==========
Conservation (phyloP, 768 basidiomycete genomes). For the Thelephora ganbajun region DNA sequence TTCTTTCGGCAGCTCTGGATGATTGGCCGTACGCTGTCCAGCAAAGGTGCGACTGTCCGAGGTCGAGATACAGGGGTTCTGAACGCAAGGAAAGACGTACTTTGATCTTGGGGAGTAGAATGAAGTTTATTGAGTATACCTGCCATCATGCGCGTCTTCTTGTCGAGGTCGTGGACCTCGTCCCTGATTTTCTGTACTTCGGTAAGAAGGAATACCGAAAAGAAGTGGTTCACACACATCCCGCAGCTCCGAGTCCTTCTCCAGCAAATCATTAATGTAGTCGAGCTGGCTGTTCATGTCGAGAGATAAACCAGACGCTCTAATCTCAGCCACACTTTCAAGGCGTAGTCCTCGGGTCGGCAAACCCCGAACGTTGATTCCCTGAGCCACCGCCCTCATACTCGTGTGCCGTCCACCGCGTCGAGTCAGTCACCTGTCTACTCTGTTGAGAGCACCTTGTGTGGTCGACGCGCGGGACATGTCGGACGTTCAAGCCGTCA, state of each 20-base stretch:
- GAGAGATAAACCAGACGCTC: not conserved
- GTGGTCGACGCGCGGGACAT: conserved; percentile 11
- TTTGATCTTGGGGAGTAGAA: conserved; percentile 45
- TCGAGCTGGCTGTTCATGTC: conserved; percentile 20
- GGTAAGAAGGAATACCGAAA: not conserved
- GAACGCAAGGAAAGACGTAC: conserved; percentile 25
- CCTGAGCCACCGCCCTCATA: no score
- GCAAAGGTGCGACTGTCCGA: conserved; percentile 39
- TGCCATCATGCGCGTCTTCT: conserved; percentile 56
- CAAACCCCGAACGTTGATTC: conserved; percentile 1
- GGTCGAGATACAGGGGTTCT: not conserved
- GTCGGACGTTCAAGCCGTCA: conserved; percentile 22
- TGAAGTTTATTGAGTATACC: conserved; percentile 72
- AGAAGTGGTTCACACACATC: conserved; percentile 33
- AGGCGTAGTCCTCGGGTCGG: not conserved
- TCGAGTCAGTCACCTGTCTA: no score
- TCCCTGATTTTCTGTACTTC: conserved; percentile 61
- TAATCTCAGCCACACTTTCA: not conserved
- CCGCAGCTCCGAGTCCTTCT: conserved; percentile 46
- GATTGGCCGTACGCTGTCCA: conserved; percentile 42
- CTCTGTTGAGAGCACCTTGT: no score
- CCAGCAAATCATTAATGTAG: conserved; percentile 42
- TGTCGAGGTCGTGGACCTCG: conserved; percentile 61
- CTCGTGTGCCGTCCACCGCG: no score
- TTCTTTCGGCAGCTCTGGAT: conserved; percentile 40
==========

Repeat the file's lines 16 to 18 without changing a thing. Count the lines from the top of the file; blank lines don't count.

- AGGCGTAGTCCTCGGGTCGG: not conserved
- TCGAGTCAGTCACCTGTCTA: no score
- TCCCTGATTTTCTGTACTTC: conserved; percentile 61